Sixteen years after Laurence Olivier’s death, here is the official biography, initiated by his widow, Joan Plowright, supported by his children and by a writer with access to a mass of private correspondence. Already reviewed in London, Olivier has come in for some heavy attacks, notably from Anthony Holden, the author of an unofficial Olivier biography and a writer well versed in show business material. Terry Coleman is not experienced with theatrical subjects. His best-known books concern forms of transportation and the life and legend of Horatio Nelson (a role played by Olivier in That Hamilton Woman, his happiest work with Vivien Leigh, and a crowd-pleaser in time of war).
It is part of the general complaint that Coleman has not evoked the sense of danger in so many Olivier performances. (Time and again, the actor chose leaps and falls that seemed perilous.) Holden also claims that Coleman has obdurately refused to credit widespread stories about Olivier’s bisexuality, notably his connection with Danny Kaye. Finally, some say, Olivier was much more of a scoundrel than his official biographer is willing to acknowledge.
Don’t be too alarmed in advance. The marauding nature of Olivier’s private life is clear–indeed, it’s hard to think of a book that so carefully traces the need for topped-up sexual reassurance in a lifetime of acting. That alone is enough to persuade us of the truth of Alec Guinness’s barbed funeral tribute–“Larry always carried the threat of danger with him; primarily as an actor but also, for all his charm, as a private man. There were times when it was wise to be wary of him.” You may deduce from that observation how much easier it was for strangers to worship Olivier than for those who worked with him. George Devine, for years leader of the Royal Court Theatre and the man who had launched Joan Plowright’s career, told the young actress as she fell in love with the master, “Marry him if you must, but don’t act with him too often, or he will destroy you.”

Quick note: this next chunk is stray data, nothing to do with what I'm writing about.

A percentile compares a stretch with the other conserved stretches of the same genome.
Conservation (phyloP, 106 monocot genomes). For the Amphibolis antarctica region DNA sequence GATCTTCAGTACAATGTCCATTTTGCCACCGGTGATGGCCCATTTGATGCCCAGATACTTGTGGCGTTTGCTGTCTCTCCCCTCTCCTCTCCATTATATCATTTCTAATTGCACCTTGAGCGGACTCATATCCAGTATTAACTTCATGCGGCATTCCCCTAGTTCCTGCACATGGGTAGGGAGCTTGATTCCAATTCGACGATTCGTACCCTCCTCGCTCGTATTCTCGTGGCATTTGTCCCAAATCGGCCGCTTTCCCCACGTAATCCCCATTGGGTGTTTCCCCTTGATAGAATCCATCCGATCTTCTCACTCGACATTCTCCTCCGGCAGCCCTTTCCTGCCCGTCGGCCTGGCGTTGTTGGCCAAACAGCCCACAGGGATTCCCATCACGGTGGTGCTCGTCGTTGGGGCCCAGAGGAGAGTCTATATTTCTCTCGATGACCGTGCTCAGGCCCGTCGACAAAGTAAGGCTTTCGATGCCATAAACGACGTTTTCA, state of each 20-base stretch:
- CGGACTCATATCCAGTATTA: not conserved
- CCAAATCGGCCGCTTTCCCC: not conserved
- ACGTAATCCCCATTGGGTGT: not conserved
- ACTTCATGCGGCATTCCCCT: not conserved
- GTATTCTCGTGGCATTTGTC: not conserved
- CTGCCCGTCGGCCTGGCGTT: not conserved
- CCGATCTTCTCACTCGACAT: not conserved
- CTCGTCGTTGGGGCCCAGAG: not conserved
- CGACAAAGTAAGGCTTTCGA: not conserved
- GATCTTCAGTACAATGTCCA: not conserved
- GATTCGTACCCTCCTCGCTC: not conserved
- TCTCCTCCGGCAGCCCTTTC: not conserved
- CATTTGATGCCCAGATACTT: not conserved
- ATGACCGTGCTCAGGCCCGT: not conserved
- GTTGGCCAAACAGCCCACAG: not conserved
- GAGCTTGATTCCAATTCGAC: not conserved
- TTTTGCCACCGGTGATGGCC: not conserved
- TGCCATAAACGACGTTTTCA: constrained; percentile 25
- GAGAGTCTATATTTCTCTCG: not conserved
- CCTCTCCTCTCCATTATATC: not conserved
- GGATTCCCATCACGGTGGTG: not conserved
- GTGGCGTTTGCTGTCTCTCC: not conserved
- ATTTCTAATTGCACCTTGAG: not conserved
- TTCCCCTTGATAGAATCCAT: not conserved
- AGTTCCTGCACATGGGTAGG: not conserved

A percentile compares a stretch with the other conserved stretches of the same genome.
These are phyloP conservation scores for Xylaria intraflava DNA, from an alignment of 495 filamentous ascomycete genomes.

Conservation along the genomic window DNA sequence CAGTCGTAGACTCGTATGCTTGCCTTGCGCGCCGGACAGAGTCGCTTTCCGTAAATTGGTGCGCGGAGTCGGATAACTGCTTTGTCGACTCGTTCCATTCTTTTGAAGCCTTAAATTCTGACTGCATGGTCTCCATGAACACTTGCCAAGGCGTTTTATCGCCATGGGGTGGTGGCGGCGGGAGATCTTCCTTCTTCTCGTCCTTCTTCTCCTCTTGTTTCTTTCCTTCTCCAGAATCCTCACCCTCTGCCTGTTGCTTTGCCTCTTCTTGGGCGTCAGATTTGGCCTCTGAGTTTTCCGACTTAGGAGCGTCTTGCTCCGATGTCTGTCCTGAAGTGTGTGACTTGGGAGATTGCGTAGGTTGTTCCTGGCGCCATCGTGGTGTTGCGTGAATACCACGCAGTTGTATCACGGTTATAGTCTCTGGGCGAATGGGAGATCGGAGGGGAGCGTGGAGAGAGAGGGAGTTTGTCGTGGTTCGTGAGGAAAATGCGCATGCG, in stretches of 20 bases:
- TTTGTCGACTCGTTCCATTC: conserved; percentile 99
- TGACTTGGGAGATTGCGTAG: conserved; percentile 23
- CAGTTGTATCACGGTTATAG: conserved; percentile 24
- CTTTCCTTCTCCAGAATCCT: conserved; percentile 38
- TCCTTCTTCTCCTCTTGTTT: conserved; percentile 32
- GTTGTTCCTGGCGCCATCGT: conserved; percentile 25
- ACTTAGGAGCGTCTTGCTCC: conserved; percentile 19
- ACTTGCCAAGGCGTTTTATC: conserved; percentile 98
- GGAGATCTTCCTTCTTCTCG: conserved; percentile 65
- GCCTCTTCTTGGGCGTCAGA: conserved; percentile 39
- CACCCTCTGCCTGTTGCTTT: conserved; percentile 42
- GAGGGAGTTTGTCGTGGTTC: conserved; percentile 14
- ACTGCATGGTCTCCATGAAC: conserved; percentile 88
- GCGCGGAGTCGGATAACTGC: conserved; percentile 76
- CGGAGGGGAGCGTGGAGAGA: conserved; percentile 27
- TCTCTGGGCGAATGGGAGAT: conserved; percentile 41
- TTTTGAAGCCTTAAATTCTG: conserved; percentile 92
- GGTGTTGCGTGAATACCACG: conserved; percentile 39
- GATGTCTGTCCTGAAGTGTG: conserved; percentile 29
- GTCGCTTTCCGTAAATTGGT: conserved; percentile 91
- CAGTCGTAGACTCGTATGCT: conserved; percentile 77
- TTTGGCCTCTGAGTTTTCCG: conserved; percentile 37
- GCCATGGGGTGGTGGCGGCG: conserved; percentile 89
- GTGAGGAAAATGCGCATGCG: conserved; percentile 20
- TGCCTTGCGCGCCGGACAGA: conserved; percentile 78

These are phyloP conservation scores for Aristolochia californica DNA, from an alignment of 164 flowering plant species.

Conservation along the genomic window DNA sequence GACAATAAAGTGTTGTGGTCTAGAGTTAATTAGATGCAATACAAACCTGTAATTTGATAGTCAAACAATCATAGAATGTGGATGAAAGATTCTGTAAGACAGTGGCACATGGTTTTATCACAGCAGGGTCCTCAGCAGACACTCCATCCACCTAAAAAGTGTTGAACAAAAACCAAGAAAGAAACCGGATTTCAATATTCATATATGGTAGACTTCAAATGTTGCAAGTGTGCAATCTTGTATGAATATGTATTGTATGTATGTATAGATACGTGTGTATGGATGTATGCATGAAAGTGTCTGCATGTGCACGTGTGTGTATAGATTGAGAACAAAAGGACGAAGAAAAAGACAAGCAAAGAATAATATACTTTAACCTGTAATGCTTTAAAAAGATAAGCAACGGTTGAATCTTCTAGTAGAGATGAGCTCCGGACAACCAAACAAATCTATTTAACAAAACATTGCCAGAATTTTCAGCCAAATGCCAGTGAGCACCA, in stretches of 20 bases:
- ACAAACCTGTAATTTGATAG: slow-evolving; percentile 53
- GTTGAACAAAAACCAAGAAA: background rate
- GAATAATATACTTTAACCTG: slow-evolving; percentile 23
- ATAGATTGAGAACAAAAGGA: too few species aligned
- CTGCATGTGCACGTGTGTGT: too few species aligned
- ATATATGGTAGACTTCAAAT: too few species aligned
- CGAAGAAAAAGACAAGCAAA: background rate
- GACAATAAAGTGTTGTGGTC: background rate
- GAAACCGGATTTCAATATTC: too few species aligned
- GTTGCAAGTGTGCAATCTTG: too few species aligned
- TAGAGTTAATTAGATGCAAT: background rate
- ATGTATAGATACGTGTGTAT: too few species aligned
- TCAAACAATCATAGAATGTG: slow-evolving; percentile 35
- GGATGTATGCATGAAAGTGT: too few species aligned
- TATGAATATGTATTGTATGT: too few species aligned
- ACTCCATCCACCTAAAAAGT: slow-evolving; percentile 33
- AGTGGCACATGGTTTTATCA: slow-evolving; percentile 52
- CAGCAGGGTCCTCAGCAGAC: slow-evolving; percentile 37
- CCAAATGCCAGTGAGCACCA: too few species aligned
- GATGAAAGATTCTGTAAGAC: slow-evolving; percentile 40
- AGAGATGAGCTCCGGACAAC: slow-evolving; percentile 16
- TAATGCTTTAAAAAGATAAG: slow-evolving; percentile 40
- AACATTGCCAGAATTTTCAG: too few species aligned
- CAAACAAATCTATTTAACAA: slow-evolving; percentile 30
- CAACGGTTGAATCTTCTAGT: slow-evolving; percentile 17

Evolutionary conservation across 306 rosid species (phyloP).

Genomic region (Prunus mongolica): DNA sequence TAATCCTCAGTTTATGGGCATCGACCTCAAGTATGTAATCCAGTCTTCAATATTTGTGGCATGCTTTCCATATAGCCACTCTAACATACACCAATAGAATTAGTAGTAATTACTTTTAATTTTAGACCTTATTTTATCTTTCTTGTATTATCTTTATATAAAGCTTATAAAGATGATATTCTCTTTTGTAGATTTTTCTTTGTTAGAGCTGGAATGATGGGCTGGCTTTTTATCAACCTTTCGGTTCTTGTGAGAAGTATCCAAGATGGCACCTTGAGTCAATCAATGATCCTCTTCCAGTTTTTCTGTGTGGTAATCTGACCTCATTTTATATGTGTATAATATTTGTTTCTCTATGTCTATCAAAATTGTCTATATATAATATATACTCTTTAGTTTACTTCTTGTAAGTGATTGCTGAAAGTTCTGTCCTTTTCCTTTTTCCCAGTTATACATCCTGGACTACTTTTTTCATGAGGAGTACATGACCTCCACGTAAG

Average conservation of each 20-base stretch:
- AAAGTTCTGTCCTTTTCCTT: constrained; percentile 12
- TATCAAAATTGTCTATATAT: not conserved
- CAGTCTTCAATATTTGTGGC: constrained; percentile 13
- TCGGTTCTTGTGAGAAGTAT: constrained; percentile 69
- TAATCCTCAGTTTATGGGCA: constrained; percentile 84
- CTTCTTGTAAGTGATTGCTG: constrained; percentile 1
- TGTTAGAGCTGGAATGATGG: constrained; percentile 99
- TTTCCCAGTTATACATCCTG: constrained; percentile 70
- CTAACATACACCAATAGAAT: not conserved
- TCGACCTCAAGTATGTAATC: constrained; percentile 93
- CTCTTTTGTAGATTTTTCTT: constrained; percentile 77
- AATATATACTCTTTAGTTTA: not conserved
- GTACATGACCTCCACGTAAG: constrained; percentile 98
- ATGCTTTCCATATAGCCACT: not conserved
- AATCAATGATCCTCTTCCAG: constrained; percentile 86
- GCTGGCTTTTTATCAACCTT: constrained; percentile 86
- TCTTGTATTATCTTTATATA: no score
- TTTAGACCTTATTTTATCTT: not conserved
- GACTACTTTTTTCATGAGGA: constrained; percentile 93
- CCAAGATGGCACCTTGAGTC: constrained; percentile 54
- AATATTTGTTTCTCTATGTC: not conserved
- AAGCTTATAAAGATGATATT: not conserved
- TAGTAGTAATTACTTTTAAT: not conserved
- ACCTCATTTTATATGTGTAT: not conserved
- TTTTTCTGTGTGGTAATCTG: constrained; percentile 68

No one knew that remorseless competitiveness better than Vivien Leigh. It is the orthodoxy these days that she is the dictionary’s illustration next to “self-destruction”–tubercular, alcoholic, manic-depressive, nymphomaniacal, desperately spoiled. Not to mention beautiful, enchanting and very funny at the drop of her own knickers. (Shortly after getting to America, the dulcet snob declared, “I do not think there is anything nice about America except the football and the politeness of men in garages.” It’s Blanche DuBois ahead of her time.) Leigh was also unlucky in that she drove Olivier mad with lust (she was always “Pussey” to him) and at times outstripped him in show business success. His creeping revenge may be the worst evidence against him as a person.
Yet Coleman is smart enough to give us Olivier’s Archie Rice in The Entertainer as seen through the hurt gaze of Vivien. The play’s author, John Osborne, saw this:
One Saturday run-through…he [Olivier] sprang his first realised version of the scene in which Archie sings the blues and crumples slowly down the side of the proscenium arch. The spring sunshine and the noise of the Sloane Square traffic poured through the open door. A dozen of us watched, astounded. Vivien turned her head towards me. She was weeping. I immediately thought of the chill inflection in Olivier’s Archie voice, “I wish women wouldn’t cry. I wish they wouldn’t.”